Sibelius 6: it’s pretty and it’s easy


A few years ago, I engaged in some lively debate with a composer called Jeffery Cotton, who attempted to make the switch from Finale to Sibelius, but found that Sibelius at the time (which was when Sibelius 3 was the current version) didn’t offer the flexibility he required. The upshot of this debate was his wonderfully titled essay It Isn’t Pretty Being Easy, which I confess I still visit from time to time just to read it again. I’ve been looking forward to the day when I would be able to tick off all of the items on Jeffery’s list, and with the release of Sibelius 6, that day has arrived. O frabjous day! Callooh! Callay!

My favourite quote in Jeffery’s essay is this:

Sibelius is that knock-out bombshell in a tight dress who can’t spell “hairpin” and still talks down to you — but who cares: she’s easy. It might one day become a quality notation program, providing the control and tools needed to create professional-quality scores. And when that day comes, Sibelius will have morphed into the same bloated frump in a housedress that Finale has become, with just as many menus, tools and palettes.

Fantastic! You have to hand it to the man: he can write a put-down. Of course, even when Jeffery wrote this essay, a good five years ago now, Sibelius was already being used by many of the world’s leading publishers, and a great deal of the most complex contemporary music that has been published so far in the 21st century has been published using Sibelius, so it’s by no means the case that Sibelius lacks the “control and tools needed to create professional-quality scores.” But you expect a certain amount of hyperbole in essays like this, and anyway, Jeffery did have several valid points.


Jeffery complained that Sibelius wouldn’t let you adjust the aperture of an individual hairpin. This one was actually taken care of in Sibelius 5, in which we introduced the capability to adjust the aperture of an individual hairpin using the Lines panel of Properties. In Sibelius 6, we’ve improved the alignment of hairpins, automatically moving their ends out of the way of dynamics at either end, thanks to Magnetic Layout.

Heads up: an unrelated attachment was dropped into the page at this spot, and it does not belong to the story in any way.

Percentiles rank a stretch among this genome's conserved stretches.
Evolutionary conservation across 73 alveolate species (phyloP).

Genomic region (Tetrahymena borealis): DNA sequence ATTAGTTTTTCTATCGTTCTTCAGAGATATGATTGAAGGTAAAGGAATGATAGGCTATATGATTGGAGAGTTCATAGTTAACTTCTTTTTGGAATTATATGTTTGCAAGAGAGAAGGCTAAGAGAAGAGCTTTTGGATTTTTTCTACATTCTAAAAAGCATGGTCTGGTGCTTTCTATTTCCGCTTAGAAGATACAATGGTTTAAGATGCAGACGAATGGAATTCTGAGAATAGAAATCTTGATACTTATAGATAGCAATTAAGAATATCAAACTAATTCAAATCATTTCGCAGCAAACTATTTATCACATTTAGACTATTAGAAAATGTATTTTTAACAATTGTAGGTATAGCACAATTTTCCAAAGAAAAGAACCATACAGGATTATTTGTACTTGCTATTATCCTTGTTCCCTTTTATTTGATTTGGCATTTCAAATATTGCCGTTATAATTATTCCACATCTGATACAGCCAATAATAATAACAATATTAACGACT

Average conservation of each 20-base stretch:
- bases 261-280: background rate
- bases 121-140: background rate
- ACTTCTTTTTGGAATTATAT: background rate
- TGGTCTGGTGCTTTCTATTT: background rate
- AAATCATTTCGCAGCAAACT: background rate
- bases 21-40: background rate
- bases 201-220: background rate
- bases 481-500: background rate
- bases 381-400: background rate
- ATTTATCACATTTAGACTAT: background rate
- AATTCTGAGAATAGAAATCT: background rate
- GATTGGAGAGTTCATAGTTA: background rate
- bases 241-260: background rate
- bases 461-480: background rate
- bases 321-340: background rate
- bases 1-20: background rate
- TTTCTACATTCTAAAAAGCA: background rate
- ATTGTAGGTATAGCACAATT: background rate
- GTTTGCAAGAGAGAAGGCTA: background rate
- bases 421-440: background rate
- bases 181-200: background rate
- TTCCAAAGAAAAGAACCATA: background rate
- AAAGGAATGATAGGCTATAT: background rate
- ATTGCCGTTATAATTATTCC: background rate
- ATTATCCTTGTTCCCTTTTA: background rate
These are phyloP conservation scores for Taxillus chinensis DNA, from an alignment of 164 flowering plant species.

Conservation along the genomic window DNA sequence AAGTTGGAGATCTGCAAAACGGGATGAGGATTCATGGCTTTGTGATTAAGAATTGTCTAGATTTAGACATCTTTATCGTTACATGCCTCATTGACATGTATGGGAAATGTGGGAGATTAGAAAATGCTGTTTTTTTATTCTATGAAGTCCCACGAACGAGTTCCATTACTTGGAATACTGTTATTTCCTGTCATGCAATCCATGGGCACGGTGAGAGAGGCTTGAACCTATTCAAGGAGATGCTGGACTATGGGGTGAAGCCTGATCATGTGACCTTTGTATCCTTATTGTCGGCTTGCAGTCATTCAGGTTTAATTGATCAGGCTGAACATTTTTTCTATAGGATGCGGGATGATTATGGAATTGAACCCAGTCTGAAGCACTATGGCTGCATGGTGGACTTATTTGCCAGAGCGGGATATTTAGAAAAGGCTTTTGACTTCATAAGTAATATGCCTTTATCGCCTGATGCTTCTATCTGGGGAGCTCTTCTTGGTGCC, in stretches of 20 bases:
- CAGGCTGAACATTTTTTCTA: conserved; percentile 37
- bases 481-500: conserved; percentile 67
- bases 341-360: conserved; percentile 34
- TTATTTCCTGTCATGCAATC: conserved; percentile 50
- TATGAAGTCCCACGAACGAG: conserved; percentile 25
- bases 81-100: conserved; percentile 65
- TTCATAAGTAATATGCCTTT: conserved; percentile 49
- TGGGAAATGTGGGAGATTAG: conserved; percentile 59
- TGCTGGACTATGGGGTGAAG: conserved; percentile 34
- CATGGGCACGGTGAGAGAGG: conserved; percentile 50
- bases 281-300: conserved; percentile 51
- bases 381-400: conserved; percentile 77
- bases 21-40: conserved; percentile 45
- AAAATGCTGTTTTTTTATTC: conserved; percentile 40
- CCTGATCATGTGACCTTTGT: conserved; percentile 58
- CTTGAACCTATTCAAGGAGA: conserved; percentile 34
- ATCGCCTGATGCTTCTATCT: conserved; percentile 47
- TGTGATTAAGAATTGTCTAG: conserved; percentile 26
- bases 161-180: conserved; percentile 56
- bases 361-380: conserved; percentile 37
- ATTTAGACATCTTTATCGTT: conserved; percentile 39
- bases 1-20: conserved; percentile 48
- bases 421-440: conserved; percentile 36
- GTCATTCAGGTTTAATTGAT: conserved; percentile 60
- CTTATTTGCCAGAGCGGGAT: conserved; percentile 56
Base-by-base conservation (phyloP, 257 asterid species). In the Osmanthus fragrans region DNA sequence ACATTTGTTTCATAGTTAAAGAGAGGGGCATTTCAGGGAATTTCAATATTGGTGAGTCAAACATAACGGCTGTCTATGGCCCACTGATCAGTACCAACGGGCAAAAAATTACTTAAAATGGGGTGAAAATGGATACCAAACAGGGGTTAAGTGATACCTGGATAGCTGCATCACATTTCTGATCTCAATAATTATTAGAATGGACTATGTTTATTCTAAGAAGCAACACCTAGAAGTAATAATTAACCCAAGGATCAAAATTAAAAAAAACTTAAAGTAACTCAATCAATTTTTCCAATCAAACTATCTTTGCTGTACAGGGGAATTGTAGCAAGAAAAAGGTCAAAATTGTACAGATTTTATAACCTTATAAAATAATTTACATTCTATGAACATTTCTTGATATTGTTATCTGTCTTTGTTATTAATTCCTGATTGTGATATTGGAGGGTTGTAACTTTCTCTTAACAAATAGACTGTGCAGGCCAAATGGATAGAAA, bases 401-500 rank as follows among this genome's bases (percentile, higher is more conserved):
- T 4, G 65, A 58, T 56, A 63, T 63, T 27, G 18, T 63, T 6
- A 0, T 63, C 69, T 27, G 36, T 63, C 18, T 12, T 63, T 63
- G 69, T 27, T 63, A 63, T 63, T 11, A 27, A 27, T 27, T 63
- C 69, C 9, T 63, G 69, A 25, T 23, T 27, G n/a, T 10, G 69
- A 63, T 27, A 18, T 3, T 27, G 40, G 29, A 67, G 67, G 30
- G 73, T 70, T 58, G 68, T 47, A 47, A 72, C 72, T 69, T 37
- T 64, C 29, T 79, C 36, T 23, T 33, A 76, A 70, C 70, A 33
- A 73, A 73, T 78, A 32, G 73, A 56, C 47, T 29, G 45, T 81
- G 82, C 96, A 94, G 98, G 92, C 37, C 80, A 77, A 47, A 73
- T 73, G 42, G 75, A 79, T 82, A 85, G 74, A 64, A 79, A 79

Jeffery bewailed that slurs were too high and arched by default, though he also inaccurately claimed that slur shapes could only be corrected using the mouse (in fact there are lots of keyboard shortcuts, and also numeric parameters that can be altered in the Lines panel of Properties, and this was as true in Sibelius 3 as it is today).

In Sibelius 6, we’ve substantially improved slurs, in terms of their default appearance (with lots of options for default height, default shoulder, and so on), their default positioning (Sibelius now respects the engraving convention that slurs should go below the notes only if all the notes under the compass of the slur have stems pointing upwards, otherwise the slur should go above the notes), and also in making them considerably more malleable. Slurs are basically a cubic Bezier curve, with some fancy drawing to thicken ’em up in the right places (and Sibelius 6 now allows you to control the thickness of individual slurs), and Sibelius 6 now exposes all of the control points of the curve, meaning that you can now easily produce very graceful curves indeed.

It’s true that slurs can still collide with things like accidentals on notes under their compass, or even with notes themselves in extreme situations, but fixing these problems up is now much, much easier than in any previous version. I would go so far as to say that I believe Sibelius’s slurs are now the most elegant of any notation program’s.

One further point: the little graphic that Jeffery posts in his article about how slurs above and below adjacent staves can balloon into one another is now a moment’s work to fix, even if it were somehow to occur: just use Layout > Optimize Staff Spacing to automatically adjust the distance between staves to resolve the collision.


Sibelius “decides on its own,” says Jeffery, “when the leading or ending tip of a slur belongs outside an articulation and when it belongs inside.” True enough at the time he wrote it, but Sibelius 6 comprehensively takes care of this, providing lots of options for whether individual kinds of articulations should go inbetween the notehead and the end of a slur. Indeed, you can now flip individual articulations above and below notes quite happily, and adjust the vertical distance between articulations above or below a note with ease, something else that Jeffery complained about.